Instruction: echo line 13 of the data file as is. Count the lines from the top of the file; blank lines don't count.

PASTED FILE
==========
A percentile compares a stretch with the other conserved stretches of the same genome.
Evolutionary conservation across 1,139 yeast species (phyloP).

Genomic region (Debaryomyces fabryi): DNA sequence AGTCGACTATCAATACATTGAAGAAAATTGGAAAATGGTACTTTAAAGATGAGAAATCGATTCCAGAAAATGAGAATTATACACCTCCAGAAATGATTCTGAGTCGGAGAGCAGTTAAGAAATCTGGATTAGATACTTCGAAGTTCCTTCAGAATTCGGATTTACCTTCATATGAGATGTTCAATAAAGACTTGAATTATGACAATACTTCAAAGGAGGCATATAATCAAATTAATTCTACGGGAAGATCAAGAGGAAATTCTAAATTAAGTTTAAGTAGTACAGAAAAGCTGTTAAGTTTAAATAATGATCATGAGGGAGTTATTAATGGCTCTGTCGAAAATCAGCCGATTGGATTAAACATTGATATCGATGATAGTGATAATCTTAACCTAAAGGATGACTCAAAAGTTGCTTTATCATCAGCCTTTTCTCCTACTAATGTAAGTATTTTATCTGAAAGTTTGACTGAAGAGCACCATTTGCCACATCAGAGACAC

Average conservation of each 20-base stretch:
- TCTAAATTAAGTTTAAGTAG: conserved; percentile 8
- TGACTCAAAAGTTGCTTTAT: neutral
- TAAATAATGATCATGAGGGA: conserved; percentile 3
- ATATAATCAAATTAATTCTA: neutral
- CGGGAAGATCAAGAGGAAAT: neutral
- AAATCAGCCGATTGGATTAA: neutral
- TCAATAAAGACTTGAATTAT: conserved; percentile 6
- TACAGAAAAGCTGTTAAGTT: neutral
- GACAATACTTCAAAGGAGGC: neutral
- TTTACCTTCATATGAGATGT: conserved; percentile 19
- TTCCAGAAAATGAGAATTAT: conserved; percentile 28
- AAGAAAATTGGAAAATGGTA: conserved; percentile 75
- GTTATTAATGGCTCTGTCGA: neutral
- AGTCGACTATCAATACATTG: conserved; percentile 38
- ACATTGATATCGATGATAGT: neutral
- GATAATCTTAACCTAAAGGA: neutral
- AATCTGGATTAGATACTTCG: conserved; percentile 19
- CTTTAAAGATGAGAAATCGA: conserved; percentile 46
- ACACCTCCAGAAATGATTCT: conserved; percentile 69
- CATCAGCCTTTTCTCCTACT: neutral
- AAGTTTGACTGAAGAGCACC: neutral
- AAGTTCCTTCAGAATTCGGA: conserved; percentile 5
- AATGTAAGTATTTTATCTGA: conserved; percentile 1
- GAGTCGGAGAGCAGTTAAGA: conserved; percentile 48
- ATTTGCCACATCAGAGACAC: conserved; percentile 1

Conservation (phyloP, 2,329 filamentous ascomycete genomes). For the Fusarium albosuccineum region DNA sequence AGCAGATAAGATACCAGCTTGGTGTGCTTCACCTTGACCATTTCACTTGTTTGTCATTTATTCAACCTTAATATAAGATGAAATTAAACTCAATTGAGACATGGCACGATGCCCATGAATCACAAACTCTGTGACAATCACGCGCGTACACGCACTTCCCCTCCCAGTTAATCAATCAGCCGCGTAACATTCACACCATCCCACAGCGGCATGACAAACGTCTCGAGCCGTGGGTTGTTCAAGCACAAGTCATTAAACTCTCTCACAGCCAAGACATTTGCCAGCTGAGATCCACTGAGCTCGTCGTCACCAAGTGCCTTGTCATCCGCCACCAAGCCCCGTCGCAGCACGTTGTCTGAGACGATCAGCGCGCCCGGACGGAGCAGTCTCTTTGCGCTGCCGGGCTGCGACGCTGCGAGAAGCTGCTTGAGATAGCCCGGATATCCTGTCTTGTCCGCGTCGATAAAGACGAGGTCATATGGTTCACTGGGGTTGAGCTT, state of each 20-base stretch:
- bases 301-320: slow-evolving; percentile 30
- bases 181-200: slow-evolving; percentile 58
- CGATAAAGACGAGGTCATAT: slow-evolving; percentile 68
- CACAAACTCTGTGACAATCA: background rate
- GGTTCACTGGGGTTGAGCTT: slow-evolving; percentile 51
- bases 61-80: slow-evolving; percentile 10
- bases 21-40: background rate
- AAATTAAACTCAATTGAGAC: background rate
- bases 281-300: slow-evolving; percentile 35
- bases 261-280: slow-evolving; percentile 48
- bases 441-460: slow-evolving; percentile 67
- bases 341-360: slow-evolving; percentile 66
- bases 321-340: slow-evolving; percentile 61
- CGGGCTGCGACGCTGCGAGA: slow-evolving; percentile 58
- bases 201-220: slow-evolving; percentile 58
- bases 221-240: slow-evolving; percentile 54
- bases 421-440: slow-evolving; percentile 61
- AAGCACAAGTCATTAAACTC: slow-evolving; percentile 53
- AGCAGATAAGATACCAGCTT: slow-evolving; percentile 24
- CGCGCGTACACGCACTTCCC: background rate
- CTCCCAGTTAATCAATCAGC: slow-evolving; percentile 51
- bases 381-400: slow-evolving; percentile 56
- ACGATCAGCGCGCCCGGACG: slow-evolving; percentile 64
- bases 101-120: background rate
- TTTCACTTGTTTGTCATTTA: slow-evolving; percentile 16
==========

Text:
- GACAATACTTCAAAGGAGGC: neutral